In order to be found disabled by the Social Security Administration, you must be unable (or expected to not be able) to work for at least twelve months or more. While this definition may seem simple enough, the problem often lies in how this requirement is portrayed to those needing disability benefits. For a person who is unable to work due to a medical condition, he or she may know they will not be able to work for at least the next twelve months. But, for a person examining the case to make the same determination, the answer may not be so clear.
The Social Security Administration will only consider those for benefits that are at least expected to be out of work for 12 months or more. However, what this requirement fails to explain is that Social Security will usually not consider a claim which is less than five months old.
Now, be sure and do not wait for five months after you stop working to file for benefits, that is not what I am saying. What usually happens is that a person files for benefits the day after he or she stops working, and then does not understand why his or her claim is not moving forward. The reason may very well be Social Security has placed that person on a "medical hold" until the required five months of short-term disability have passed. Often, when this is the case, a representative from the Administration will make contact with the claimant and ask if he or she is still not working. At that time, if there has been no work performed during that period, the case is then moved to the state Disability Determination Service to continue processing the claim.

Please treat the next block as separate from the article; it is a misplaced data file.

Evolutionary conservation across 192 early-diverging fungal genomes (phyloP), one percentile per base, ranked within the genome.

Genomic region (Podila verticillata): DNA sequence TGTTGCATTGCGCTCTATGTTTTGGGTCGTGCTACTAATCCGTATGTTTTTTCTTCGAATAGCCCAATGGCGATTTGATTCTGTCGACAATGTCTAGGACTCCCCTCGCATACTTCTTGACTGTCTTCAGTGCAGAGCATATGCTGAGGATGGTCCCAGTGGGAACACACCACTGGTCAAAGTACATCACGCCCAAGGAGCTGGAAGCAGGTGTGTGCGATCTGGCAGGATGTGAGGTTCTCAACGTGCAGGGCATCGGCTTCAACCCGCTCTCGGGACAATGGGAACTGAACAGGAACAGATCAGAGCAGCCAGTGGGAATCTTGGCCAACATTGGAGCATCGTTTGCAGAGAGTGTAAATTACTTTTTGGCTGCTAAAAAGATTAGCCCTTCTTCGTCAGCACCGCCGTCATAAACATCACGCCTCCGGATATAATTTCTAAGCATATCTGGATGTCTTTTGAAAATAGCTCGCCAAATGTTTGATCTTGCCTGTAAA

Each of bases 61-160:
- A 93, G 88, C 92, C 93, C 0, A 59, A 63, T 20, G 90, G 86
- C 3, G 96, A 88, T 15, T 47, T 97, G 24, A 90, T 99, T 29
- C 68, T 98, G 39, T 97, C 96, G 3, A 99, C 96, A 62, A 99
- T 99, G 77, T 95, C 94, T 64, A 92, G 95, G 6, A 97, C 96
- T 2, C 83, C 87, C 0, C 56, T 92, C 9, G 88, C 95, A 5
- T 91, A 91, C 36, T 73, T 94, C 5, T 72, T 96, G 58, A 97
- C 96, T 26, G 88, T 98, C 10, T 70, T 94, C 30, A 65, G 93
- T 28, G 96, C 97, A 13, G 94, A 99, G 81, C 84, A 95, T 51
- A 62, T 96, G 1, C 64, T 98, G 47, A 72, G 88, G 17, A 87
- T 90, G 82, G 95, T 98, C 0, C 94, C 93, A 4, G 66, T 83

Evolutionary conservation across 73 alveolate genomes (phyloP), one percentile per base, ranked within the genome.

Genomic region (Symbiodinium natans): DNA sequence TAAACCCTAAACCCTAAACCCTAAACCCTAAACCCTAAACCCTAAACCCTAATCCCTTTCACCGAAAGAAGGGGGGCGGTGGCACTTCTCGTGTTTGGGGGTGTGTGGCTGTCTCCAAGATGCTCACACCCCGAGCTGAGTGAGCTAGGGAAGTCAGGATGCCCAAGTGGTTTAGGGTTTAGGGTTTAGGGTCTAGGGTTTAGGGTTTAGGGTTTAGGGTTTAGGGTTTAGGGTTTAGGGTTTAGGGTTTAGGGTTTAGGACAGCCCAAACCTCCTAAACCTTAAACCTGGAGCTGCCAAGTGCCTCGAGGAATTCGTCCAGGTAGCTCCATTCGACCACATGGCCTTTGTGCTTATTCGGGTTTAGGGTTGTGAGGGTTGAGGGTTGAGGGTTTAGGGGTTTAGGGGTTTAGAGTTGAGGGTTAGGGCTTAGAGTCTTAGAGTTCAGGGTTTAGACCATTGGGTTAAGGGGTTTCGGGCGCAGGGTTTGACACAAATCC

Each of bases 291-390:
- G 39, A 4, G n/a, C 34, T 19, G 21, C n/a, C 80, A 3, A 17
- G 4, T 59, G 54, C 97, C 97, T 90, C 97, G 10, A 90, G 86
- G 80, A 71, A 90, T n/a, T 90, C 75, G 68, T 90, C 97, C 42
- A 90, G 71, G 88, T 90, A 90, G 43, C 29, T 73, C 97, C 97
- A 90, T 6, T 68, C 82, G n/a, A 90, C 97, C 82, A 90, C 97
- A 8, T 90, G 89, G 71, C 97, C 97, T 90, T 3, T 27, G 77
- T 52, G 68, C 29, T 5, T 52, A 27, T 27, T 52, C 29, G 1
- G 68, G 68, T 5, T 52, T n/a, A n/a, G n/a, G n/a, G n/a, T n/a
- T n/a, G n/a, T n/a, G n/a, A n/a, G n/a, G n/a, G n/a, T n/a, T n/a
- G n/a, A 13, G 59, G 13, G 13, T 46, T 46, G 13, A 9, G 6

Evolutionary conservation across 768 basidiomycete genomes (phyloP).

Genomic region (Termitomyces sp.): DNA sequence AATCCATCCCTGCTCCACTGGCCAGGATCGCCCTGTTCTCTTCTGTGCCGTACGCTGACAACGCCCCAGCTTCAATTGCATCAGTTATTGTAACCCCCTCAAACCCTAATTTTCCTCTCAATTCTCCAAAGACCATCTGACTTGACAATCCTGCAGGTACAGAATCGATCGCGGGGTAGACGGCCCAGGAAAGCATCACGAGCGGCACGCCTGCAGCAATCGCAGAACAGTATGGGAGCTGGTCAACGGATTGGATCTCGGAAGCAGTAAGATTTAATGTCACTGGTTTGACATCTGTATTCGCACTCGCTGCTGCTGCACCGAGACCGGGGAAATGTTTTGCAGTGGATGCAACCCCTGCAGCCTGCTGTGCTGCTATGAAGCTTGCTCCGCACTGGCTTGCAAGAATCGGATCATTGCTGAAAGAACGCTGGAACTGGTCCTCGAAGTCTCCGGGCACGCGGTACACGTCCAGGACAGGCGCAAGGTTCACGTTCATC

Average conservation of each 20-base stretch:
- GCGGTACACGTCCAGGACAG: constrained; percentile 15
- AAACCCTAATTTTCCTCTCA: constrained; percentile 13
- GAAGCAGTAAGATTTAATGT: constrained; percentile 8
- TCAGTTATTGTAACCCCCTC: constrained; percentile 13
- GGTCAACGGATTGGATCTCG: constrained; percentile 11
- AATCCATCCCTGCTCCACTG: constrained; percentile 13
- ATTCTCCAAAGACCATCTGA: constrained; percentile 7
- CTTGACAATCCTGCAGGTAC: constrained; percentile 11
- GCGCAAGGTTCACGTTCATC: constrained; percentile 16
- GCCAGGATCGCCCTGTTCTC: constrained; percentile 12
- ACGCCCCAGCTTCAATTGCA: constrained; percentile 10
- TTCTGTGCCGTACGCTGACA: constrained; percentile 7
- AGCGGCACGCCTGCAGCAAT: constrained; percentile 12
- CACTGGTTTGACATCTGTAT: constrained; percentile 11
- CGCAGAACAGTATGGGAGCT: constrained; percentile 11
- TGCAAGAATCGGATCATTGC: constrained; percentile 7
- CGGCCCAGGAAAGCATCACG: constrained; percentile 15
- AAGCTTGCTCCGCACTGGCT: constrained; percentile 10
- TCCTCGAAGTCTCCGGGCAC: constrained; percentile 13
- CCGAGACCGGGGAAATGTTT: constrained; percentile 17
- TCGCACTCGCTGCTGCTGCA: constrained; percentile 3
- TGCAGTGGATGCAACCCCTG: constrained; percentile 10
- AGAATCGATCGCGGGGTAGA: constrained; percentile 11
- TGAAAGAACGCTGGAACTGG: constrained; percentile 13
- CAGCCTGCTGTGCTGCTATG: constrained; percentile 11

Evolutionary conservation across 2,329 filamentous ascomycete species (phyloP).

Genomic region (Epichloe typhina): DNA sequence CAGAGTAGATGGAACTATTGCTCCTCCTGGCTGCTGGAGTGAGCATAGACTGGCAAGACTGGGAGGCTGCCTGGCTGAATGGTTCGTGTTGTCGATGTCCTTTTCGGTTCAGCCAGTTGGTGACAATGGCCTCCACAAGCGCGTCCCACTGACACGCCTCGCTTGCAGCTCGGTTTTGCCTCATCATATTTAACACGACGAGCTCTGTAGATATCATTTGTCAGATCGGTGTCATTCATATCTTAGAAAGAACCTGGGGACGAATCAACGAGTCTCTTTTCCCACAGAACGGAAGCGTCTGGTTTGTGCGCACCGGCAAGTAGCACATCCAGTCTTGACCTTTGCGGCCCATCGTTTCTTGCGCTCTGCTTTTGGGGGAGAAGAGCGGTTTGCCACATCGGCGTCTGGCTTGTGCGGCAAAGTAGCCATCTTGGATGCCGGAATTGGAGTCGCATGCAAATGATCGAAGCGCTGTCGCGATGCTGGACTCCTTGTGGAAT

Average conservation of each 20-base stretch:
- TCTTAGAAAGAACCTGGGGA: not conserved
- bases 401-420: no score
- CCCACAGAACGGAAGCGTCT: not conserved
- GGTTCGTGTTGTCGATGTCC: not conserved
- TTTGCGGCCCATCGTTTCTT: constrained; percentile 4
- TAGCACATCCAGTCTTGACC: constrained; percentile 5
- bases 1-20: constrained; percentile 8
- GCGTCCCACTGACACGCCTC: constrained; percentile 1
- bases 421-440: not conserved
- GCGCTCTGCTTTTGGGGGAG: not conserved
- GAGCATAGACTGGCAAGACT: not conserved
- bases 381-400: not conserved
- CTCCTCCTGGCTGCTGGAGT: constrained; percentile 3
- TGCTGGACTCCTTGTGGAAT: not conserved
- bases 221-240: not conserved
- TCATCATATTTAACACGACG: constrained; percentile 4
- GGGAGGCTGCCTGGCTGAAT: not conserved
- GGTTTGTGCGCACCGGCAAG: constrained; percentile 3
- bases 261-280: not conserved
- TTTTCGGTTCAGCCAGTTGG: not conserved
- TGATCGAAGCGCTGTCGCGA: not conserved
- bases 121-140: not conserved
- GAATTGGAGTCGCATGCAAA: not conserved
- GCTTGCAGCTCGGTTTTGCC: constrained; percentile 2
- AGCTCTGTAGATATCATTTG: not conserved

So, when is the best time to file your disability claim?
If you know you are going to stop working on a certain date, the best time to file is about three months later. This allows Social security to collect additional information required for their records and seamlessly transfer the case down to the state DDS office after the short-term disability period has expired. Be sure and make your alleged onset date the day after your stopped working. That way, it shows your disability period is closely coming up on the five month period.
But, as with all matter pertaining to Social Security disability, this issue can get even more complicated. There is always the issue of the alleged onset date. If this date is more than five months old (and most of the time it is), then the five month medical hold for short-term disability does not apply.
If the last time you worked was (for example) one year ago, and you have not engaged in Substantial Gainful Activity (grossing more than $1,130.00 for 2016 in one month's time), then you can establish an onset date of one year prior (again, for example, your own onset date would apply in your own circumstance) and the five month medical hold will not stop your case from moving forward.
Also, there are other times in which your claim will be placed on a medical hold. If, during the time in which your claim is being processed you are admitted into the hospital, then often Social Security will place you on a medical hold for a certain period of time in which to evaluate whether or not your condition has grown worse or improved. This is usually determined by follow-up visits to your doctor after a surgery or hospitalization. After doing so, Social Security will request your records and reevaluate your case.
If you don't understand why your case is moving so slowly, you can always contact your case manager at the state Disability Determination office. If you are told you case has been placed on a medical hold, you will at least be told why and when you can expect your case to start moving forward again.